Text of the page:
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ENGLISH FESTIVAL Love for literature draws pupils to YSU

By David Skolnick

Thursday, April 21, 2005

About 3,000 from 165 schools will participate in the festival.
YOUNGSTOWN -- They come for the camaraderie and for the love of reading and writing.
About 3,000 kids from 165 middle and high schools are participating in Youngstown State University's 27th annual English Festival. The event began Wednesday and ends Friday.
"It's a great way to interact with other people," said Lis Evan, a Springfield High School sophomore, who's attending her second YSU English Festival. "You meet a lot of new people and learn new things. I'm a big reader, and this is a lot of fun."
For Audra Sheatz, this is her third YSU English Festival. The junior from Rocky Grove High School, near Franklin, Pa., said the event helps her get a better understanding of English.
"You work with other students, and you learn from each other," she said. "It helps me hone my English skills. It's a great program, and it's fun."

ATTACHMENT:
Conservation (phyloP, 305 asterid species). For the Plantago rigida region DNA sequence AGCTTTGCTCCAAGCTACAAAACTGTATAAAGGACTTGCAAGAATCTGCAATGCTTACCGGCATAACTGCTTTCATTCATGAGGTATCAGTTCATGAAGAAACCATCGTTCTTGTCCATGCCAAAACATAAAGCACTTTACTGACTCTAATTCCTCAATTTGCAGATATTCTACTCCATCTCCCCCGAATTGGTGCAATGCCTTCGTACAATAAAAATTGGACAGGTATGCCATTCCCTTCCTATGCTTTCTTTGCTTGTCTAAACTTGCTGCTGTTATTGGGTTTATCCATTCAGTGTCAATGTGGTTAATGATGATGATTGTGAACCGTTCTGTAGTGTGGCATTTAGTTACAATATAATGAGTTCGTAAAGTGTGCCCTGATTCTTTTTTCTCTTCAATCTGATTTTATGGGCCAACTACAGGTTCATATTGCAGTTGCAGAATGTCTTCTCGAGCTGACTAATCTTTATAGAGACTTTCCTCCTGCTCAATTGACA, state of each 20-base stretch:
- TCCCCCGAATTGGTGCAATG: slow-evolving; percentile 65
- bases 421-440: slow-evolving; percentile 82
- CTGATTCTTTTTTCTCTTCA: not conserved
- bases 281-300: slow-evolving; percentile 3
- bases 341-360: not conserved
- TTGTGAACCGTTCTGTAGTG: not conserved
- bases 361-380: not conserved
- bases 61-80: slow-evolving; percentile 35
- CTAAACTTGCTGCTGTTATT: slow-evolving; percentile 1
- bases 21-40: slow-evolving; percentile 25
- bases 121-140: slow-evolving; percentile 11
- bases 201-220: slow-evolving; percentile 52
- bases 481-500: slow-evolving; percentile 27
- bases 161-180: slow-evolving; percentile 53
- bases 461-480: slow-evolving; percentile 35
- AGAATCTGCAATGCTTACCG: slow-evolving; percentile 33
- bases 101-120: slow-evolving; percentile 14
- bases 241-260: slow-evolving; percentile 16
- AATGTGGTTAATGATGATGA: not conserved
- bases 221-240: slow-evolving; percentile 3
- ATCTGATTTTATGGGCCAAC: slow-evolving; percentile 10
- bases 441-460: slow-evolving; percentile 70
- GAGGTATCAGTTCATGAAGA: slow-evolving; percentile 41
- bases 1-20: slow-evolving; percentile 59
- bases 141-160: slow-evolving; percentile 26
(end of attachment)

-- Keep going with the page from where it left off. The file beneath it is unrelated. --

Mandatory reading
Participants must read seven books on the festival's booklist in order to attend. At the festival, pupils hear lectures from the authors; attend workshops on writing, poetry and journalism and compete in various contests.
This year's festival features Jacqueline Woodson, an award-winning author of picture books, middle school and young adult books.
There are 57 sessions each day, including workshops on journalism, prose and poetry, as well as impromptu writing contests and writing and language games.
"We have writing essay contests and group collaboration programs," said Gary Salvner, co-chairman of the festival and YSU English department chairman.
Attendance was starting to decline a few years ago, but it is up for the second year in a row, he said.
"It's word of mouth from kids who come and then tell others about the festival," Salvner said. "We're trying to convey that reading and writing matter. We're celebrating it in kids' lives. Literature has something to give to us all."
While those attending enjoy the experience, Salvner said, they are learning.
"It isn't a study day, but we make learning fun," he said.